4 - Patient-centered and Personalised Scheduling of Colonoscopy Appointment Karmel Shehadeh, University of Michigan, Ann Arbor, MI, 48109, United States, email@example.com, Amy Cohn We consider the problem of scheduling colonoscopy patients in an endoscopy unit, recognizing the impact of the quality of the pre-procedure bowel preparation that the patient must undergo in the variability of procedure duration. High-quality preparation can lead to short procedure duration while poor preparation can make the procedure much longer. Combined with patient no-show and arrivals uncertainties, this duration structure contributes to a schedule with many outliers. We use simulation and stochastic programming to analyze and improve the scheduling of colonoscopy patients. Attention is paid to the competing schedule metrics, including patient waiting, provider idle and over times 330A Minimizing Food Waste Sponsored: Manufacturing & Service Oper Mgmt Sponsored Session Chair: Dorothee Honhon, University of Texas at Dallas, Richardson, TX, 75080, United States, firstname.lastname@example.org Co-Chair: Xiajun Amy Pan, University of Florida, Gainesville, FL, 32611-7169, United States, email@example.com 1 - Package Size and Pricing Decisions with a Bulk Sale Option Ismail Kirci, University of Texas at Dallas, 800 West Campbell Road, Richardson, TX, 75080, United States, Ismail.Kirci@utdallas.edu, Dorothee Honhon, Alp Muharremoglu We investigate the package size and pricing decisions of a retailer selling a perishable product to a population of heterogeneous consumers who differ in their valuation of the product. We also study the pricing decision when the retailer sells the product in bulk and compare bulk sale with package sale in terms of retailer`s profit and consumers` waste. 2 - Food Distribution and Food Waste in Food for Education Programs Debjit Roy, Indian Institute of Management, House Number 308, IIM. Ahmedabad, Vastrapur, Ahmedabad, 560078, India, firstname.lastname@example.org, Elena Belavina Mid-day meal schemes are popular government subsidized schemes run in developing economies, which incentivizes children to attend school. What factors can improve the effectiveness of such state-run food distribution schemes? We develop an empirical model to identify the factors and develop a daily demand estimation model for different school categories. 3 - Policies to Minimise Food Waste in Retail Environment Emel Aktas, Cranfield University, School of Management, Bedfordshire, Cranfield, MK43 0AL, United Kingdom, email@example.com, Akunna Oledinma, Hafize Sahin, Zahir Irani, Amir Sharif, Samsul Huda, Zeynep Topaloglu, Mehran Kamrava Food retail is one of the largest sectors both in the UK and the US. IGD predicts the UK food and grocery market to reach £200bn over the next five years. Supermarkets sell 60-90% of all fresh fruits and vegetables, with high levels of imported produce. We focus on fresh fruits and vegetables due to their high value and perishability. We build a causal loop of the fresh fruits and vegetables supply chain in Qatar, considering imported and locally grown produce, the demand, and the waste due to inefficient operational processes and consumer behavior. Using the deSolve library in R, we test inventory control policies based on service levels, lot sizes, and demand across a range of fresh produce categories. 4 - Shelf Space Optimization of Perishable Products Arzum E. Akkas, Boston University, 100 Memorial Drive, 8-11C, Cambridge, MA, 02142, United States, firstname.lastname@example.org In practice, shelf lives within a product category can vary significantly due to product characteristics such as sugar content and pungency levels (e.g, 3 months versus 6 months); yet, shelf life information is not considered when configuring planograms. This paper examines the shelf space allocation problem from the perspective of the relationship between shelf life and expiration. SA09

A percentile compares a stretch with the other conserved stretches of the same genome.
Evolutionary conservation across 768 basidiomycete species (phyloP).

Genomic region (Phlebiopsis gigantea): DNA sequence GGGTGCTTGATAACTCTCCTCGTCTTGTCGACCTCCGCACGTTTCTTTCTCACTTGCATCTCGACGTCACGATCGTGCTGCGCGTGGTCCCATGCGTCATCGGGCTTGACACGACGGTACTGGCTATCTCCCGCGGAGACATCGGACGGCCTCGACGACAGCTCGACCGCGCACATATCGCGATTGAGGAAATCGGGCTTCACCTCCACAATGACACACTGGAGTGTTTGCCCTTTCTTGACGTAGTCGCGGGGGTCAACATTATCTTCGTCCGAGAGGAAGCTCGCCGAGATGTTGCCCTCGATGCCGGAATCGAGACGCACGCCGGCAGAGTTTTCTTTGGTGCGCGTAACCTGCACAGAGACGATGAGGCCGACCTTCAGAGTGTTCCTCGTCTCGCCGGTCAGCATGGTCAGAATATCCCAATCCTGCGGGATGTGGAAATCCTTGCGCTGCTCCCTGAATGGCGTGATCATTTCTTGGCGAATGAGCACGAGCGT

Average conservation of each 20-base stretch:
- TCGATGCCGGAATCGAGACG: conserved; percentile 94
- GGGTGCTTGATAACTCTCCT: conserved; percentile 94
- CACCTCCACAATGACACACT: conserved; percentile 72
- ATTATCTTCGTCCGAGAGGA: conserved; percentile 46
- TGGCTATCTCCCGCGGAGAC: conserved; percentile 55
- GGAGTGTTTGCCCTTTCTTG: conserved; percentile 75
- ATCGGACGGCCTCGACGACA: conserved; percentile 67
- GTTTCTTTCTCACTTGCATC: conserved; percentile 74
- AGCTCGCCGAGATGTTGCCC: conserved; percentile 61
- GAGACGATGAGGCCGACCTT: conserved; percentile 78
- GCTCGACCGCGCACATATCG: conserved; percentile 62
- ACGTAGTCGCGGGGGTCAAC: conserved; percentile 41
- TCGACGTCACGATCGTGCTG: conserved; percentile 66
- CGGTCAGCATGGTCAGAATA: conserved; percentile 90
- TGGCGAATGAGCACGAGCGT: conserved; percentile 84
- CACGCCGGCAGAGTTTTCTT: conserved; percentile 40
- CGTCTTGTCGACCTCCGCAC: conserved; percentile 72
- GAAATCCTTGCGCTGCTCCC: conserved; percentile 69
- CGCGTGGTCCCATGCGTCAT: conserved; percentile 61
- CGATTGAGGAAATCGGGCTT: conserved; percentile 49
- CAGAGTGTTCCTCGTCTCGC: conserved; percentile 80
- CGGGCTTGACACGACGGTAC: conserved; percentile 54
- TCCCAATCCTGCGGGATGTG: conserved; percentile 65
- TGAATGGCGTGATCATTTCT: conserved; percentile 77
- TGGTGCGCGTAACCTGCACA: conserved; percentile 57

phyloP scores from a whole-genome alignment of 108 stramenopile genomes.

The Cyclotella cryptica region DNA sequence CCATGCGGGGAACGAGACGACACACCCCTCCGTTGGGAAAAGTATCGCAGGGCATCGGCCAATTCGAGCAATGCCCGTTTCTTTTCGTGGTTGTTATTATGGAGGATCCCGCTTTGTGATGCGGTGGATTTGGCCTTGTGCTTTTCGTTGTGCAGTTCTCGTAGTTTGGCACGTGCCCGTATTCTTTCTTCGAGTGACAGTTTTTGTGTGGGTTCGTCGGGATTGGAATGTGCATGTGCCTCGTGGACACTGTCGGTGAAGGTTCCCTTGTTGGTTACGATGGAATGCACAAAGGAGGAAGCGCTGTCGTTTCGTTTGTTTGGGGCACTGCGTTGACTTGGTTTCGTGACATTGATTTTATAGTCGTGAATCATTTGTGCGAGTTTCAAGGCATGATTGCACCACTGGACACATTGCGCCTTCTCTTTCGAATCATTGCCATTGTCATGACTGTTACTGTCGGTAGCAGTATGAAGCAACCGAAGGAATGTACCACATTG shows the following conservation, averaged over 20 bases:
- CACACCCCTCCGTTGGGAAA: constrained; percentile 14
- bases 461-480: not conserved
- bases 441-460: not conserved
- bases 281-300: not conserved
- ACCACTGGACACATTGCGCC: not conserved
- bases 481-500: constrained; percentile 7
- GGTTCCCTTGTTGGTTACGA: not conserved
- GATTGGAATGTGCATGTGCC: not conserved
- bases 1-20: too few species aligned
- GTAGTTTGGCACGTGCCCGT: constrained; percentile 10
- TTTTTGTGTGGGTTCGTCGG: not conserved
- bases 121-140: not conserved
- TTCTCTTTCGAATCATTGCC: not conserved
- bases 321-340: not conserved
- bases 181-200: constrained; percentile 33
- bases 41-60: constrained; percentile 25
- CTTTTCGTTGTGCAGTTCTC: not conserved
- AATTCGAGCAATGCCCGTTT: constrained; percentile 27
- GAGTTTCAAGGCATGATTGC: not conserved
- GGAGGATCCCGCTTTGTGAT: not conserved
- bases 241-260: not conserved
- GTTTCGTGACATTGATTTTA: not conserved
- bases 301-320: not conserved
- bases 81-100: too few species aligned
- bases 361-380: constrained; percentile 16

330B Operational Issues in Organ Transplants Sponsored: Manufacturing & Service Oper Mgmt Sponsored Session Chair: Baris Ata, University of Chicago, Chicago, IL, 60637, United States, Baris.Ata@chicagobooth.edu Co-Chair: Ali Cem Randa, The University of Chicago-Booth School of Business, 5807 South Woodlawn Avenue, Chicago, IL, 60637, United States, email@example.com 1 - Optimizing Simultaneous-offering Mechanism of Cadaveric Organs Tinglong Dai, Johns Hopkins University, 100 International Dr, Baltimore, MD, 21202, United States, firstname.lastname@example.org In this study, we consider an OPO’s problem of determining the optimal batch size of simultaneous offers made to transplantation centers. We model the strategic interaction among transplant centers both within and across batches, generating structural properties and computational insights. 2 - Patient Centered Organ Acceptance Decisions in Kidney Transplant Sanjay Mehrotra, Northwestern University, Dept of I.E./ M.S.C246 Tech Inst., 2145 Sheridan Road, Evanston, IL, 60208-3119, United States, email@example.com It is not always clear if an offered kidney should be accepted by a patient. We will present results from a patient centered model for accepting an offered kidney that quantifies its benefits using a decision tree. The parameters of the tree are quantified using appropriate statistical models, which will also be presented. 3 - Personalized Wait Time Estimates for Kidney Transplant Offers Nikolaos Trichakis, Massachusetts Institute of Technology, 100 Main Street, E62-576, Cambridge, MA, 02143, United States, firstname.lastname@example.org, Chaithanya Bandi, Phebe T. Vayanos We deal with the problem of estimating the wait time until a patient on the kidney national wait list is offered an organ of desired quality, based on the patient’s own characteristics and knowledge of the wait list status. We discuss the unique challenges this estimation problem poses, and argue that existing estimation methods are inadequate. We use a maximum likelihood process to calibrate our method, based only on data that patients observe in practice. Using highly-detailed historical data, we conduct numerical experiments that show our method to significantly outperform existing ones. 4 - An Empirical Analysis of the Effect of Kidney Allocation Policies on Patient Behavior A. Cem Randa, University of Chicago-Booth School of Business, 5807 S Woodlawn Avenue, Chicago, IL, 60637, United States, email@example.com, Baris Ata Organ Procurement and Transplantation Network (OPTN) allocates deceased donor kidneys to the patients based on an additive point system. The patients accumulate points for waiting time and other factors, and organs are offered to patients according to their points. The patients carry no obligation to accept any organ offers. OPTN continuously updates the weight of factors that are affecting contributing to point system, in order to have a more effective allocation policy. However, this effort excludes the patient behavior. We will develop an empirical model to capture the affect of patient behavior in this system and evaluate different counterfactual policies empirically.